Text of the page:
Virtual reality has the ability to take sick children from their hospital beds to far-away worlds, under the sea or on a rollercoaster, so where do they want to go?
“The young kids at The Alfred’s oncology ward told us they just wanted to be ‘anywhere but here’,” virtual reality maker Trent Clews-De Castella told The Huffington Post Australia.
He is co-creator of virtual reality company Phoria, that is creating experiences specifically for sick children in hospitals, thanks to a new grant from the Murdoch Childrens Research Institute.
“We’re realising we don’t need to reinvent the wheel in terms of experiences so we’re looking at what’s proven in the medical space to have therapeutic benefits,” Clews De-Castella said.
As a nurse clinician in the comprehensive hemophilia treatment center at Nationwide Children’s Hospital for nearly 30 years, Charmaine Biega, RN, has watched her patients endure hundreds of needle sticks for infusions and other procedures which can mean tears, frustration, wiggling and – in some cases – lifelong anxiety about the medical system and treatments that patients with hemophilia need to survive. But when she administered six-year-old Brody Bowman’s infusion this month in clinic, he was doing something she had never seen him do before a needle stick: having fun.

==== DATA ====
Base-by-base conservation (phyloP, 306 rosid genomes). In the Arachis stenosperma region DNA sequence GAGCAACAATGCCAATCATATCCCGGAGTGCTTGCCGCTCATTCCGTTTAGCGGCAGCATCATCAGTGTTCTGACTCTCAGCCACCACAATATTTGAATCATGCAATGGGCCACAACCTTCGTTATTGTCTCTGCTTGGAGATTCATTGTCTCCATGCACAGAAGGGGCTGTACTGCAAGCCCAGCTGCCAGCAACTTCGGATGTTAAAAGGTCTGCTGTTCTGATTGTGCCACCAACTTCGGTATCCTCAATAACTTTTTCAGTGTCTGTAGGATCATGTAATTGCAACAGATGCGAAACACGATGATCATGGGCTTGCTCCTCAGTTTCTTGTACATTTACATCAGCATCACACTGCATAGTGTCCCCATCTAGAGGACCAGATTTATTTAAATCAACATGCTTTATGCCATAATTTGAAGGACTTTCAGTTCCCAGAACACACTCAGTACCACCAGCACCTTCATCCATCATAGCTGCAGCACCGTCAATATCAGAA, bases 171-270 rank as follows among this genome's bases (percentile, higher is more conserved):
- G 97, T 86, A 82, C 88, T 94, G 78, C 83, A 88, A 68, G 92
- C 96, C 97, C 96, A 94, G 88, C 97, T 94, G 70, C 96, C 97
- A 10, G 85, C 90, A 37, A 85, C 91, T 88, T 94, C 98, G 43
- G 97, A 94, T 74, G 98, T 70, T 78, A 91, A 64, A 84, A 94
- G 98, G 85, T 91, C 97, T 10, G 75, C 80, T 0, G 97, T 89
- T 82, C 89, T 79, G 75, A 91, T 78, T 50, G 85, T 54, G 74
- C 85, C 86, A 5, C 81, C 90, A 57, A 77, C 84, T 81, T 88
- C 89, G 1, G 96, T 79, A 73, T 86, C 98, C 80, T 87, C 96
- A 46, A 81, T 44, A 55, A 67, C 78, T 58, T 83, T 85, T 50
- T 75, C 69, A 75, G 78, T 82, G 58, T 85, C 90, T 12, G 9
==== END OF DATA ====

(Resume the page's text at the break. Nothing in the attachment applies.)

That is because several of her patients are enrolled in a pilot study which is testing a first of its kind virtual reality experience developed by the hemophilia team and design experts from Nationwide Children’s and students from The Ohio State University. The virtual reality game, Voxel Bay, was specifically created for her patient population to fully engage them in an immersive environment of penguins, pirates and hermit crabs during infusions and other procedures.
“Brody just started getting his treatments through IV on a regular basis and was having a really rough time,” said Charmaine. “But the first time he used the game in clinic, he was so completely engaged in the game when the IV was administered, he just barely flinched. The difference in how patients react during a procedure when they are playing these interactive games is remarkable.”
By News Medical
Up to 12,000 children and young adults treated at Seattle Children’s Bellevue Clinic and Surgery Center since 2010 could be at risk of infection from surgical instruments that may not have been properly sterilized.
The hospital is sending out warnings to patients and their families, offering free tests for blood-borne viruses, including hepatitis B and C and HIV, said hospital Chief Executive Officer Dr. Jeff Sperring.